While the first 17 verses of chapter 15 discuss relationships within the Christian community, verses 18 and following discuss the relationship between the Christian community and the outside world. In the first instance, the relationship is characterized by love, but in the second it is characterized by hate. This is a new reality that the disciples must deal with, one that exists to this day. To begin to understand this phenomenon, we must remind ourselves that the world Jesus speaks of is continuing to live in rebellion against God. Jesus brought this contrast between God and Rebellion into the harsh light of day and the people didn’t like it, and His disciples will soon do the same thing with the same result. We too will make this contrast easy to see if we live according to His teachings, and in doing so we will also cause some to believe and be saved, but the majority will not appreciate our work. For this reason, Christians in “tolerant” America are ridiculed in the press, movies and television, and are sometimes singled out in the public square for derision.
Christians are not “of this world” but instead “our citizenship is in heaven.” (Phil. 3:18-20) The world we live in today is “post-modern” meaning that the overriding standard of morality is what is right for me. Post-modernism doesn’t allow anyone to say that something is “right” or “wrong” absolutely and calls on individuals to seek that which is right for them and demands “tolerance” from everyone else. Obviously, post-modernism is not the philosophical basis of the Bible, and as we all know many people have a hard time listening to anyone tell them differently. This entire philosophy demonstrates that most people do not wish to be reconciled to God, or as Jesus put it, to “know the One who sent me.”
As a result of Jesus’ ministry, the world was left “without excuse.” He has spoken the truth of sin, death, right and wrong, and He topped it all off by confirming His teachings with miraculous signs so that there would be no way for anyone to claim that His teachings were simply another random philosophy: They were the very words of God. As a result, rebellious humanity in large part hated both Jesus and His Father, as the prophets had foretold.
Jesus reminds the disciples about the coming of the Holy Spirit. Note that this is not a teaching about the Holy Spirit as much as it is teaching about what their responsibility would be. The presence of the Holy Spirit is beneficial in a great many ways, but it doesn’t mean that we have no work to do; our part is to teach people about the Gospel and make disciples.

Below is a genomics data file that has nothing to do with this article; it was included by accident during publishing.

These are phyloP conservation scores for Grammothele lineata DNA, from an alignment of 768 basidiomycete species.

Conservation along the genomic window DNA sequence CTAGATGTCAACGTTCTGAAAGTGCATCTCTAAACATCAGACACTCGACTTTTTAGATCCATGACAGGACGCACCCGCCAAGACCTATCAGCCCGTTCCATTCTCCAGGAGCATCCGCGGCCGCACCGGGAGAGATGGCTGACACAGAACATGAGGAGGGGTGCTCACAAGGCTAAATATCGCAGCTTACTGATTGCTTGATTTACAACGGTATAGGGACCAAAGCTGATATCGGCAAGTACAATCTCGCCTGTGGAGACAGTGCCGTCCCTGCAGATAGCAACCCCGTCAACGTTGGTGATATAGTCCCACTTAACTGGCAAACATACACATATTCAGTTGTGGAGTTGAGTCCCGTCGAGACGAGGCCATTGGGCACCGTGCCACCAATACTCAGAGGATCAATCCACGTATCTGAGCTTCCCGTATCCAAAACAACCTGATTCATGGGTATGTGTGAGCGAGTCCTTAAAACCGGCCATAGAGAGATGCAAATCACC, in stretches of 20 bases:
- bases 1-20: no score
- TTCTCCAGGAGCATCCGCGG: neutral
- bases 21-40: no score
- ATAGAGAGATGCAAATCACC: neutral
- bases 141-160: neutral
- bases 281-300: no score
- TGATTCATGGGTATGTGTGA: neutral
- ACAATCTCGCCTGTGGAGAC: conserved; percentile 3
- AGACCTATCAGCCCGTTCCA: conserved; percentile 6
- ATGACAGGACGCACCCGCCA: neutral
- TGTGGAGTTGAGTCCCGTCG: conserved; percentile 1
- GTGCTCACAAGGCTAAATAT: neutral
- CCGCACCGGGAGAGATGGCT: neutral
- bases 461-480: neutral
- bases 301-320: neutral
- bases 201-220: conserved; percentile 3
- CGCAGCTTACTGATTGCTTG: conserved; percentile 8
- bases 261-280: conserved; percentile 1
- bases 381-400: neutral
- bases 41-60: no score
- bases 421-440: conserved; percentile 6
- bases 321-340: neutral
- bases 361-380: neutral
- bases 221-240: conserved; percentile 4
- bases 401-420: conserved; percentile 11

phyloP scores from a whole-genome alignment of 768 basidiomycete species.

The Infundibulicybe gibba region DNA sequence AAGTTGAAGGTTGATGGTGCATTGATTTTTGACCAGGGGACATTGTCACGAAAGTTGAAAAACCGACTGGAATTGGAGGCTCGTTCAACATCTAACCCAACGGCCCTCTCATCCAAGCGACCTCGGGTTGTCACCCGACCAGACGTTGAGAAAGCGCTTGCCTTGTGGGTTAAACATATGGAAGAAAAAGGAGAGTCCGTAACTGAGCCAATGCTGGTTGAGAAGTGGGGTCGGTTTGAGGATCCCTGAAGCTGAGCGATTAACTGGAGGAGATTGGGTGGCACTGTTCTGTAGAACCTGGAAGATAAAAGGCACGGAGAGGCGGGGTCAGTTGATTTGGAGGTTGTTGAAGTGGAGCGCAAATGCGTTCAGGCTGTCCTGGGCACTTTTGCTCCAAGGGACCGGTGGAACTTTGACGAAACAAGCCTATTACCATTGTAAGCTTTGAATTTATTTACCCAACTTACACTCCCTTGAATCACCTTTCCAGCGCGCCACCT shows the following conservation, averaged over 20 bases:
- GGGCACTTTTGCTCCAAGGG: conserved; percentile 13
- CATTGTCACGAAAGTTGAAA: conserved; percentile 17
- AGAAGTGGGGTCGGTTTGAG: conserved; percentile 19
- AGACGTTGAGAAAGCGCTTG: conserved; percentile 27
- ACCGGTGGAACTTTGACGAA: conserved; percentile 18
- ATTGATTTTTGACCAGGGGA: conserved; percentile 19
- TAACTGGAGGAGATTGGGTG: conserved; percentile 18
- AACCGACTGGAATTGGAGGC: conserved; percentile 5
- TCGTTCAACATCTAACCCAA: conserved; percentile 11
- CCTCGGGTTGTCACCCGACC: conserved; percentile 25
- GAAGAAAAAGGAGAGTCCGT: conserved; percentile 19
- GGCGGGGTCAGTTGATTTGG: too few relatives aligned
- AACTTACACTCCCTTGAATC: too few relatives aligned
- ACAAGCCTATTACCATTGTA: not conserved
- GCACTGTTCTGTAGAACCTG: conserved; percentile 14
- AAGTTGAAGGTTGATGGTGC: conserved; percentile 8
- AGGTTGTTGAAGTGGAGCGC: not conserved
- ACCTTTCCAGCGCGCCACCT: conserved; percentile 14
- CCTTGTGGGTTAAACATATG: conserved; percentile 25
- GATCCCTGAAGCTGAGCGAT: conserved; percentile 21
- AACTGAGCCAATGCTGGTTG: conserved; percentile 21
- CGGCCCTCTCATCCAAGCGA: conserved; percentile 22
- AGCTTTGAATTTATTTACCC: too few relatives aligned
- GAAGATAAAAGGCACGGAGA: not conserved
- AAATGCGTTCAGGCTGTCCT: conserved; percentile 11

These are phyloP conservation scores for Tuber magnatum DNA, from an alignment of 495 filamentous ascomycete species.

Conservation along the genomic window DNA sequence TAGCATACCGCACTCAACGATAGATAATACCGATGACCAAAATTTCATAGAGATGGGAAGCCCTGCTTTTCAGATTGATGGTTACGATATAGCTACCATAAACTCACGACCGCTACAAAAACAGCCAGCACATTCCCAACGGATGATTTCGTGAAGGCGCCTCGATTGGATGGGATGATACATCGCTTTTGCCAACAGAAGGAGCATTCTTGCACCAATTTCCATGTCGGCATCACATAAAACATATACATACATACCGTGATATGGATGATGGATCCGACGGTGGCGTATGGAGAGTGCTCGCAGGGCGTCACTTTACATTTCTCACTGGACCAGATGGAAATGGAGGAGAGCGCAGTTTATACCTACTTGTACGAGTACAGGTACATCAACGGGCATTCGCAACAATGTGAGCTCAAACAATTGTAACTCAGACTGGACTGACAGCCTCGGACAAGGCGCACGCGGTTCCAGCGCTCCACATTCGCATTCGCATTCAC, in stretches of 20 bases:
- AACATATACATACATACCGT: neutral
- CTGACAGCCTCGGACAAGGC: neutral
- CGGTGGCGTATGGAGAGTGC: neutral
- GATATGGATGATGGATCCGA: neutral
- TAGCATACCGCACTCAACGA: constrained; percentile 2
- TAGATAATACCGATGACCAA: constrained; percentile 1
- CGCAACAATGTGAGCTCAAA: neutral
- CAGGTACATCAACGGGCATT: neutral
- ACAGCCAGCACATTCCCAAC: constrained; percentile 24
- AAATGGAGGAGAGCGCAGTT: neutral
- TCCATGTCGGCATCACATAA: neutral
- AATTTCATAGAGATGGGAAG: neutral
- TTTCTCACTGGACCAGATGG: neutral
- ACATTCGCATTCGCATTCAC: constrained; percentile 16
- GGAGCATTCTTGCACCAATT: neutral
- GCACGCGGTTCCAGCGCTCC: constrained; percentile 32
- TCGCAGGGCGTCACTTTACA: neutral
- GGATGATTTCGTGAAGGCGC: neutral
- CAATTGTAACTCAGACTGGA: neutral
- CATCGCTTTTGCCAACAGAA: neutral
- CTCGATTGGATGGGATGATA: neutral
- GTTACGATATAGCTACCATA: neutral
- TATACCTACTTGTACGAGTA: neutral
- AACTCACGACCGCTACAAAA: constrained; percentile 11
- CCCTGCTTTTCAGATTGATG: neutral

Jesus has told His disciples unpleasant facts about their future, and now in 16:1-4 He tells them why He has done so. The unpleasant future would soon begin with the arrest and senseless murder of Jesus Himself by Jewish leaders who believed that they were keeping God’s Law by doing so. The book of Acts documents a reign of terror against the early church in which many were arrested and tortured or murdered by people who thought they were doing God’s work in silencing God’s truth that is not only an irony but sheer madness. Jesus has told them of these things so that they would not drift away from their faith when the trials came; so that they would hold steadfast in the knowledge that God’s plan was playing out. In truth, the more the church has been persecuted, the more it has grown because of the courageous stand taken by the followers of Christ. Sadly, there have also been times when the church itself has persecuted the truth by torturing and murdering “heretics” who were teaching the truth within the church.
Good word Don. I am surprised, not surprised, at how many in the church have responded to current events be they Covid or BLM. We appear to be more concerned about our lives in this world than in preparing our lives for the next. In some ways our responses to the stimuli of today appear to show us to be more akin to Pharisees than image bearers of Christ. As I look at my own response to what is happening I can’t help but hear the Lord saying, “Why do you call Me Lord, but do not do what I say.”
Thank you, Pete. This time is a little rough in so many ways that we all have difficulty knowing who to believe out there, but through it all, our hope is in Christ: Of that we can be certain.
I struggle with this daily, not knowing what is the right stand on so many issues. What makes it worse is the plethora of stands taken by the many different flavors of Christianity out there. I am not so concerned about what the world thinks of my stand as I am trying to discern where Jesus would stand on the issues. It seems like there is a new one out there just about every week.
Sad but true.
You have the answer. We stand where Jesus would have us stand.
Our enemy tries to confuse the issue — make us double minded — by constantly bringing up what appears to be new issues, but they make issues of silliness. Are we suppose to argue about the name of a football team, the proper pronoun we use to refer to LGBTQ, requiring people to wear masks, what we should call that virus the China virus, whether we should preserve monuments, and so forth. No. We stand where Jesus would have us stand. We bring every issue back to the foot of the cross. We focus on what is true in love, not on someone’s offended feelings at a moment in time.
The truth gives offense, and there is nothing we can do to change that. We can avoid needless offense, but the cross will give offense, and it is not needless.
Discretion (or wisdom) is not commonplace, especially in a society that elevates victimhood.
What is happening today is our assignment. God does not tell us to pray for events to change, but for our hearts and spirituality to change and grow stronger through it all.